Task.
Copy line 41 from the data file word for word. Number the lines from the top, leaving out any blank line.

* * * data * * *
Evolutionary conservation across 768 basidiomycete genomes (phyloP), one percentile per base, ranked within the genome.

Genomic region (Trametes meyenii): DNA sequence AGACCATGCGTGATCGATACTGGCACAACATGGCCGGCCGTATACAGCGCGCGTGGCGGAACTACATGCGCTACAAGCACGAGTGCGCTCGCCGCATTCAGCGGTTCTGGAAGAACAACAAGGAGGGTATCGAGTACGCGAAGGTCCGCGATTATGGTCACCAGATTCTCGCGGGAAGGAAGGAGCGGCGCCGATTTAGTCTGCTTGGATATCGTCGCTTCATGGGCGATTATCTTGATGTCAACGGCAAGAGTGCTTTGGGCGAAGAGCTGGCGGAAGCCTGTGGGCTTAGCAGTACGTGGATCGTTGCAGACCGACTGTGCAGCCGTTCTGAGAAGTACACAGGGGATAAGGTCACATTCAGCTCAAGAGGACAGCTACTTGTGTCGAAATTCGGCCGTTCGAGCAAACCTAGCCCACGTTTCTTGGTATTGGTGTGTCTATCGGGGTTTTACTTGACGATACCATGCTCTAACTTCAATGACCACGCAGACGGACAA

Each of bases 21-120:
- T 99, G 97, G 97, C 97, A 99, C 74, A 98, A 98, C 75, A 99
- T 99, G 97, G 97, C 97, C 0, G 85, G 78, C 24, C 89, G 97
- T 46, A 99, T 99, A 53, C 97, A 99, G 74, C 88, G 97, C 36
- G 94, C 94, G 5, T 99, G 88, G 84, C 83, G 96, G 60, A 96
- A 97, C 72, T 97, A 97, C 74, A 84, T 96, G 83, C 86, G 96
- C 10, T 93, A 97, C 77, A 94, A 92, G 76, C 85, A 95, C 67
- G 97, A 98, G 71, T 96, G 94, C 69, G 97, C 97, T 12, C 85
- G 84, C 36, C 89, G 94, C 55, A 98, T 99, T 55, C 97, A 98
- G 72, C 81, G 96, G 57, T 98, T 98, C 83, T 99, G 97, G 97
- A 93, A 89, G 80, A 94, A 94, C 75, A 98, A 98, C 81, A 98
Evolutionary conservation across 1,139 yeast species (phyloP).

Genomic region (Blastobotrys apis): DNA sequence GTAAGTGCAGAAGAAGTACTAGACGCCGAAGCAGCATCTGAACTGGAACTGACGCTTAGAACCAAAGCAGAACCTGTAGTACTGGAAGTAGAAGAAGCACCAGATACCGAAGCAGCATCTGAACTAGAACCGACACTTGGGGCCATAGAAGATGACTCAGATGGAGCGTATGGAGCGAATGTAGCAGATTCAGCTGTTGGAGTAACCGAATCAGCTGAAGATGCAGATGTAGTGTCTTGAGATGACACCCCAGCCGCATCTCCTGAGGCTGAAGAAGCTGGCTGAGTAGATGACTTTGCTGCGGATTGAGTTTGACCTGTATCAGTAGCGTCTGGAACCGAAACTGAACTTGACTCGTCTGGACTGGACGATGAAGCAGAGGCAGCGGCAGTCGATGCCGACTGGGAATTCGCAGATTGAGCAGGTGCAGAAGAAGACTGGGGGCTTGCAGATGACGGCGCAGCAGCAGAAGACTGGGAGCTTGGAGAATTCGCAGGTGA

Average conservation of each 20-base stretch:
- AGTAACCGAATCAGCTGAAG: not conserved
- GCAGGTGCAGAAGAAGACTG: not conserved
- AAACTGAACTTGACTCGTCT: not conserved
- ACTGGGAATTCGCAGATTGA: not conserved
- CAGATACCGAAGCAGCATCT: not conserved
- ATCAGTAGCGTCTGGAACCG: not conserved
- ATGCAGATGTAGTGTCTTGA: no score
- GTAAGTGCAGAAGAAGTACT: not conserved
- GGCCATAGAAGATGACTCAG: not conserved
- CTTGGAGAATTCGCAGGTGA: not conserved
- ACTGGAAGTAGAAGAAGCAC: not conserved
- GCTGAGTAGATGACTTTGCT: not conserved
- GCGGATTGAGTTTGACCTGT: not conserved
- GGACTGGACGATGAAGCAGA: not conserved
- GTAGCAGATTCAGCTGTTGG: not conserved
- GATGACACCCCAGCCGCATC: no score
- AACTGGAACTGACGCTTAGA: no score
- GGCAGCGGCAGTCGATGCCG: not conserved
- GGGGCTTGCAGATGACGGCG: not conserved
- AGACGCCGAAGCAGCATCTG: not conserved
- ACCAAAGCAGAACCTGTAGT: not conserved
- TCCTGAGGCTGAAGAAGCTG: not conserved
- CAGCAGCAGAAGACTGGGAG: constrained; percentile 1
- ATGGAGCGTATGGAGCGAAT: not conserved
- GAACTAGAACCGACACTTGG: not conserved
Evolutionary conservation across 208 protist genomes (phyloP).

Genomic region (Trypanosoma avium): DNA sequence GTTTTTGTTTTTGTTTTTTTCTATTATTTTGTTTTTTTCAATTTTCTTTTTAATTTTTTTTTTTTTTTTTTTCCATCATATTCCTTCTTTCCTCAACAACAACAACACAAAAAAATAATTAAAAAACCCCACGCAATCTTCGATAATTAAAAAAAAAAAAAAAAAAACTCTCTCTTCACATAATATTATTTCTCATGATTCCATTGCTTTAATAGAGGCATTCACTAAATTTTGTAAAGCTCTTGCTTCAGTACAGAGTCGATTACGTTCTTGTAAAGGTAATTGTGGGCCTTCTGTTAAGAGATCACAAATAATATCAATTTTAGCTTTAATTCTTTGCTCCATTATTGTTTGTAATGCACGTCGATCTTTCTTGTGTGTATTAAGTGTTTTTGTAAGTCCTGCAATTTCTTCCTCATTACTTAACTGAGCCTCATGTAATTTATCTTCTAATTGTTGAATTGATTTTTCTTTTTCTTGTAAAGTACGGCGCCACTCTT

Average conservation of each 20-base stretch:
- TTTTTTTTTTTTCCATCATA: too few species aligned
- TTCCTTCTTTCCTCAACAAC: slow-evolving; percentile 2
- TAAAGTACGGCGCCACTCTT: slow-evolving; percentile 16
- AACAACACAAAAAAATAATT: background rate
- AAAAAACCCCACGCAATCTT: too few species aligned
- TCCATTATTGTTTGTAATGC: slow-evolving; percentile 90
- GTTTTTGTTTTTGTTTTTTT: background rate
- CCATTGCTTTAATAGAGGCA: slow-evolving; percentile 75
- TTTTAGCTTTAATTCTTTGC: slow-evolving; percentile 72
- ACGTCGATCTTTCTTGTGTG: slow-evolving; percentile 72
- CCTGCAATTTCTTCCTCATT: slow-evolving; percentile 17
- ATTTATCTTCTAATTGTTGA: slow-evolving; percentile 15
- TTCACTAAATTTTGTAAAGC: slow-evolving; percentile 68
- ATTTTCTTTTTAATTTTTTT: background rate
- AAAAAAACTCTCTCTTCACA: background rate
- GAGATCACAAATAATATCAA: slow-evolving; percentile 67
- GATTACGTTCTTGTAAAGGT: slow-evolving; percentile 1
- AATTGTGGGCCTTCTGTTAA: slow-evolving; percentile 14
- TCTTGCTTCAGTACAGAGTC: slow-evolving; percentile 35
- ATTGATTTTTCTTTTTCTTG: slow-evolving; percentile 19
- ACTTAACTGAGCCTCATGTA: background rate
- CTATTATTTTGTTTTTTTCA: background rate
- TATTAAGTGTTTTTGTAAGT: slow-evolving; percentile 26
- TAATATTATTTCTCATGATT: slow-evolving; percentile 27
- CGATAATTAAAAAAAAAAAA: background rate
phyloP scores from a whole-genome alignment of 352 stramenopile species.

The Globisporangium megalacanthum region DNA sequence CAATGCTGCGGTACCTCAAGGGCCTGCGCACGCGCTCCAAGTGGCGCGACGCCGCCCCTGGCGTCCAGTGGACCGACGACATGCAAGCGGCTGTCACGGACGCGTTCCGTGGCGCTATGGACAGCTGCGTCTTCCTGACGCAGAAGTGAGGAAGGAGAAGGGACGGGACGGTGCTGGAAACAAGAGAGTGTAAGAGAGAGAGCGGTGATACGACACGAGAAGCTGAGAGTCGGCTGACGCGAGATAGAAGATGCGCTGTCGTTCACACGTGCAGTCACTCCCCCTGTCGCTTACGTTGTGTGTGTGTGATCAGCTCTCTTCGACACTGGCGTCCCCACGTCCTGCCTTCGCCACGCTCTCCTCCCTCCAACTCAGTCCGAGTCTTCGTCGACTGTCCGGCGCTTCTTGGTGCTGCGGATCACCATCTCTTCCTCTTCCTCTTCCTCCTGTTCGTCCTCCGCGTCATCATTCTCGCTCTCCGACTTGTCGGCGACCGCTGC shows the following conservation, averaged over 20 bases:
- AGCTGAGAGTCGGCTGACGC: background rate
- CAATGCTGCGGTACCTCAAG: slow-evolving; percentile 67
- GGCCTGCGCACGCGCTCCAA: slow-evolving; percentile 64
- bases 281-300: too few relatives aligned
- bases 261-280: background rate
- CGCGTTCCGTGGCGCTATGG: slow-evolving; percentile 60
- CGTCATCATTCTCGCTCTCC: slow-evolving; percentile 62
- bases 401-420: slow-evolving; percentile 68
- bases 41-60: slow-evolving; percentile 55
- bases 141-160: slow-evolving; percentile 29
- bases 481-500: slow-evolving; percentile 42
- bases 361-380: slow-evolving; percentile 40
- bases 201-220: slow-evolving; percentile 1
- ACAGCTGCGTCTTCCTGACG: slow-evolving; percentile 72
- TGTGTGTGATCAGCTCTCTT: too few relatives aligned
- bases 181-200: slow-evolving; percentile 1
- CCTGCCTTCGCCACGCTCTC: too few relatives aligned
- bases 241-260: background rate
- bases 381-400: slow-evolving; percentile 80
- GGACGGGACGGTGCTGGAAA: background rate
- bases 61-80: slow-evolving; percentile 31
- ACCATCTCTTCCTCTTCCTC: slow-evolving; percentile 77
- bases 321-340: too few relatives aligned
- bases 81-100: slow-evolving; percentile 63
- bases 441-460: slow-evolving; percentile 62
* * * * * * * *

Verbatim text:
- GAACTAGAACCGACACTTGG: not conserved